America’s relationship with Saudi Arabia is out of control. By slapping down a proposal that would have forced a vote to withdraw U.S. support for Saudi Arabia, Congress made clear its goal to combat Iran’s interests in Yemen at all costs — even if it means ignoring the inevitable moral conundrums that arise when a country that is supposed to be the keeper of peace, freedom, democracy, etc. is arming and abetting a terrorist regime’s genocide.
Saudi Arabia’s quest to restore the short-lived transitional government in Yemen is an instance where the costs of U.S. support outweigh the benefits. Here’s an assessment of the outcomes thus far: 5,000 civilians dead, many more displaced from their homes, a cholera outbreak and 7 million facing a famine. It doesn’t take the utopian fallacy to acknowledge the preventable nature of what’s being called the worst humanitarian crisis in the world.
Proxy wars like America’s involvement in Yemen persist because they go completely unnoticed by the public, whose disgust for repulsive regimes is reserved for Syria. Nationalism is an important value for many Americans, and we’d feel more compelled to act if there were boots on the ground suffering in the Yemen civil war. Does it take Saudi Arabia killing its own citizens for us to take notice? On the other hand, Saudi war crimes have spurred public outrage in countries like Germany and Austria, both of whom stopped issuing licenses for arms sales to the Saudi coalition as a result. American exceptionalism at its finest.
To make matters worse, Saudi Crown-Prince Mohammad Bin Salaman continues to woo journalists and solidify his Kingdom’s role as America’s much-needed bedfellow in the cold war against Iran, the rebel forces’ benefactor in Yemen.
Salaman told an American journalist he hopes the Houthi rebels, the force fighting the Yemeni government, cease “using the humanitarian situation to their advantage in order to draw sympathy from the international community. They block humanitarian aid in order to create famine and a humanitarian crisis.”
Salaman is right that the rebels shouldn’t be given sympathy. However, this isn’t about the rebel militias — it’s about the needless pain and suffering that is overwhelmingly the result of Saudi Arabian — not rebel — targeting of marketplaces, hospitals, rehab centers for the blind, funeral homes.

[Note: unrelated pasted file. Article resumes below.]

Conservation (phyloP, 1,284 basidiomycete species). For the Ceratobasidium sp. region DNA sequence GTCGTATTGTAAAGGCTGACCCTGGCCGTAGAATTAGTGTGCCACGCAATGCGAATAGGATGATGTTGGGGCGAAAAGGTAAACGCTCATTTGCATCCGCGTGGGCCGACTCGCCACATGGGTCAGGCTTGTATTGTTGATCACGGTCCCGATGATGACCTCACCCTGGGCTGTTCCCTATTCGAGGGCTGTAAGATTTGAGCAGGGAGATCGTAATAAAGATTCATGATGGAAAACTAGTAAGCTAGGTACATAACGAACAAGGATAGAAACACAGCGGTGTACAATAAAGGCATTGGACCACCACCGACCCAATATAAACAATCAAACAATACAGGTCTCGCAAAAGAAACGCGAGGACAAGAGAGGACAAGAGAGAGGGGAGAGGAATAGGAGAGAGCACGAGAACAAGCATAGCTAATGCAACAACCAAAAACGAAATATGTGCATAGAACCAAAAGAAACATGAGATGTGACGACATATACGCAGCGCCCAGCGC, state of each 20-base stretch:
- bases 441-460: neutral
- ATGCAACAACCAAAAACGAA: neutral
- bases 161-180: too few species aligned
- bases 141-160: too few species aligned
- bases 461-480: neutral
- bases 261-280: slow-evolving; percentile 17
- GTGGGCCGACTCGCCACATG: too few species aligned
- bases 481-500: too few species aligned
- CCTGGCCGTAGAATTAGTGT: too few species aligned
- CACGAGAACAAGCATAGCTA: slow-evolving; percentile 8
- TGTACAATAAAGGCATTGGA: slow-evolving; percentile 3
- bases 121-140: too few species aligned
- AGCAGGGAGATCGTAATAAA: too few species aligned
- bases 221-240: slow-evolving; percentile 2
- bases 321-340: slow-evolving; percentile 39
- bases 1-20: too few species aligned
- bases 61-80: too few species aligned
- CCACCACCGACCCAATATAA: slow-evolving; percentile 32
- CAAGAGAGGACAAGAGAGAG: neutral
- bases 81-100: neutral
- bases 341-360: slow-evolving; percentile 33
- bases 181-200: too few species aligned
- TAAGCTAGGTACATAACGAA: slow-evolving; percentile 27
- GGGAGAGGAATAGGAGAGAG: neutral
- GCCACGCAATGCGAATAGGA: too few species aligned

It’s also their illegal use of cluster bombs and refusal to lift blockades on air and seaports where medicine is supposed to come in. America’s billions of dollars in arms shipments is the one thing enabling the Saudi’s lack of compunction, like how the pipsqueak on the playground can freely bully others because he’s pals with the biggest kid on the block.
Now, Saudi Arabia is lobbying a law firm that has assisted Trump in his real estate empire $450,000 for a 30-day period, in exchange for a bilateral agreement to secure U.S. nuclear technology for civilian purposes in Saudi Arabia. Here, the Trump administration can’t be incredulous enough towards the Saudi’s true ambition — to compete with Iran on a nuclear scale. It’s why our bedfellow refuses to ratify the expansion of International Atomic Energy Agency (IAEA) protocol or prohibit uranium enrichment. The 123 Agreement “gold standard” restriction on uranium enrichment needs to be kept in place. Business cannot take priority if America is to be a leader in containing nuclear proliferation.
Crown Prince Salman and company run a totalitarian regime governed by the “most dangerous religion in the world,” and with each subtle wink of America’s approval, it becomes more imprudent, murderous, and unaccountable to international law. Painful allies are necessary, but not when we create monsters.
—by Alex Dodos